Two thirds of Hunter workers on JobKeeper in September are no longer receiving the wage subsidy, according to figures issued by Treasurer Josh Frydenberg.
A background document issued to the media shows 66 per cent of JobKeeper recipients in Newcastle and Lake Macquarie and 68 per cent in the rest of the Hunter stopped receiving the payments between September and December.
The government dropped the fortnightly supplements from $1500 to $1200 on September 28 and to $1000 on January 4. The scheme runs out at the end of March.
An estimated 88,300 Hunter workers received JobKeeper during its first phase, dropping to 29,300 by December.
Other major NSW regional centres recorded similar falls in JobKeeper numbers, but Sydney remained more reliant on the subsidies. The Sutherland area, for instance, recorded a drop of 56 per cent in workers on JobKeeper and the Northern Beaches 60 per cent.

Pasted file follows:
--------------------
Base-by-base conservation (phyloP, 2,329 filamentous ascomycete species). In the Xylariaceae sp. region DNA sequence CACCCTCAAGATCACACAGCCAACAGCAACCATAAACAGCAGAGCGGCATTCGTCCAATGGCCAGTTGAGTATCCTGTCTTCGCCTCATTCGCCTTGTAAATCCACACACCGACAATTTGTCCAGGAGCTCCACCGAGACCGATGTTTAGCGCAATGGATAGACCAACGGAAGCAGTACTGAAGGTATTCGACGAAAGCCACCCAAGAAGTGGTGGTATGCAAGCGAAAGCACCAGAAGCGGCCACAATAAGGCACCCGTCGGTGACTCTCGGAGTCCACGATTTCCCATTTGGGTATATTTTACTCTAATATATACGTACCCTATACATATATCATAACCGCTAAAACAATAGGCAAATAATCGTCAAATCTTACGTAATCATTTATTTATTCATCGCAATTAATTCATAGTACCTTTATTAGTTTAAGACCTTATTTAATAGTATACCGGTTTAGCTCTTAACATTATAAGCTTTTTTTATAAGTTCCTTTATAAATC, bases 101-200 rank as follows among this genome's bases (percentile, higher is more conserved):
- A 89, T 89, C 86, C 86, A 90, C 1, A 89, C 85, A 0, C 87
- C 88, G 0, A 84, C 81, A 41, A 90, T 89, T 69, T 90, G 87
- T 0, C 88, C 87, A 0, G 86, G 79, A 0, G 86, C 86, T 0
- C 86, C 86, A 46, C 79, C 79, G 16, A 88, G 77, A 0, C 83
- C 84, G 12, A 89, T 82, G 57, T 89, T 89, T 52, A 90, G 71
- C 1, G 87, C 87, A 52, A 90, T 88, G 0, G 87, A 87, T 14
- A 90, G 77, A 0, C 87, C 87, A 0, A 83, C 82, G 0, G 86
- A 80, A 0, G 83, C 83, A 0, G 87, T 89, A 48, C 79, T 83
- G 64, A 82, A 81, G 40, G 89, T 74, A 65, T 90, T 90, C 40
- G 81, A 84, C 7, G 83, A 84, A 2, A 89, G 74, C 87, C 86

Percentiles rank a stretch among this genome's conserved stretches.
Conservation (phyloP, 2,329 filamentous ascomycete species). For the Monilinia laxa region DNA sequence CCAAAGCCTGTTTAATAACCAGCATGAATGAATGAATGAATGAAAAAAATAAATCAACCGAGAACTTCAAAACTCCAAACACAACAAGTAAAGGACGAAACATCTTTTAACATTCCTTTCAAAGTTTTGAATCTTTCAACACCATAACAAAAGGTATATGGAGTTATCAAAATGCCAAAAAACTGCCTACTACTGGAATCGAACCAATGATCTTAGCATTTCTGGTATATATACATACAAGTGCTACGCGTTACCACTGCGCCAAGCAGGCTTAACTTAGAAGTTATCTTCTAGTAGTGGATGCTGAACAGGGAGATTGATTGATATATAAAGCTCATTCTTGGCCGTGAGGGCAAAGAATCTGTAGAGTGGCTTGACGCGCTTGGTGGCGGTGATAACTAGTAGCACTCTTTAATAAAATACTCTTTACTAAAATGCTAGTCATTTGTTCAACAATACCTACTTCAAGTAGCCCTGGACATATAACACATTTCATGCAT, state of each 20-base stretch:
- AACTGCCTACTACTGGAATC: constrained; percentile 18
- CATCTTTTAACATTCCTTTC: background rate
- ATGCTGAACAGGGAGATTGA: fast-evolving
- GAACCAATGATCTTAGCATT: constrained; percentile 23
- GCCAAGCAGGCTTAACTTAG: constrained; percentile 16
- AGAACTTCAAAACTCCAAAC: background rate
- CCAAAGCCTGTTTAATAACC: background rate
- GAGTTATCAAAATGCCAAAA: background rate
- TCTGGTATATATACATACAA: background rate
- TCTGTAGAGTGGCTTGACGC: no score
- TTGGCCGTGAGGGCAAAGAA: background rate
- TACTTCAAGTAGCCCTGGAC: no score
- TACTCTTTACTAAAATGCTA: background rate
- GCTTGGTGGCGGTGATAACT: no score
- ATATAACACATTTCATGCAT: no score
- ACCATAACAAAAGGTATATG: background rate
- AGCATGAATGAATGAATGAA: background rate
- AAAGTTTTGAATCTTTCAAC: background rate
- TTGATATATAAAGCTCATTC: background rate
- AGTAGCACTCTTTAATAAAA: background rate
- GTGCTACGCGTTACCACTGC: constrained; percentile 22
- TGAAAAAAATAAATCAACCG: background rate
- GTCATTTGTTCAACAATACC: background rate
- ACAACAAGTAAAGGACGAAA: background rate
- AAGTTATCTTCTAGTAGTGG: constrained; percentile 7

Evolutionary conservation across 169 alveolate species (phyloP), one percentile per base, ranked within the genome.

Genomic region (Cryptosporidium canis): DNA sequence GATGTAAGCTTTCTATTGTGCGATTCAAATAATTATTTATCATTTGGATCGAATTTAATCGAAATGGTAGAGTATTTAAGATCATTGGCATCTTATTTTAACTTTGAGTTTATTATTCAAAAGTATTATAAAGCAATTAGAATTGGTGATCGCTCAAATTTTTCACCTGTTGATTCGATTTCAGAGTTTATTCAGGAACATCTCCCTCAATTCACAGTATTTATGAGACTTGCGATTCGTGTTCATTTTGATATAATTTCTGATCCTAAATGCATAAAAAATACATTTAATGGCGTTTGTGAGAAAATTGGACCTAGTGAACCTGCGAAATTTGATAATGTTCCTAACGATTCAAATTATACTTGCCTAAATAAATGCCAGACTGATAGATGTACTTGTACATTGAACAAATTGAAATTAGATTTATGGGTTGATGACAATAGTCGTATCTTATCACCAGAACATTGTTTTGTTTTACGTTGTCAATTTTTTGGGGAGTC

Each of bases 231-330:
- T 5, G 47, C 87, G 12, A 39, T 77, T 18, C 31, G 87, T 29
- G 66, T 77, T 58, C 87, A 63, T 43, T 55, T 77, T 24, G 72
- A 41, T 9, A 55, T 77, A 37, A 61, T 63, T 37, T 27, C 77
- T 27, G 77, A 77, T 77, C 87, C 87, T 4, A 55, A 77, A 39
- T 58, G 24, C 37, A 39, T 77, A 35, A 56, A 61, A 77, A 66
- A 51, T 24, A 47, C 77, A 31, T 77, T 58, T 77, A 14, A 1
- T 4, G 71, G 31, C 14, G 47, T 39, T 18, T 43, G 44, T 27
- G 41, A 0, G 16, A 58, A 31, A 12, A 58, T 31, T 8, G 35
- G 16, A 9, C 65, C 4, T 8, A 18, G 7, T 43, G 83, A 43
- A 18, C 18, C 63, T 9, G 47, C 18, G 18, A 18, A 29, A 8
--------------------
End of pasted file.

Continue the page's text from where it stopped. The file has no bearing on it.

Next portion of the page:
The background document, which is based on Tax Office data, said an estimated 520,000 firms and 2.13 million employees across Australia had "successfully graduated" from the program since the end of September.
About 1.54 million people were left on the scheme in December, down from 3.6 million in September.
Mr Frydenberg, who has resisted calls to extend the scheme in targeted sectors, used the data to suggest the government was "tapering" support as the economy was improving.
All industries experienced significant falls in the number of employees covered by JobKeeper, including retail trade (68 per cent), accommodation and food services (52 per cent), education and training (50 per cent), wholesale trade (71 per cent) and construction (48 per cent).
The Newcastle Heraldreported last month that the Hunter's official unemployment rate was 6.5 per cent in December, the lowest level since the start of the pandemic.
Newcastle's jobless rate peaked at 11 per cent in June as COVID-19 restrictions hit the labour market.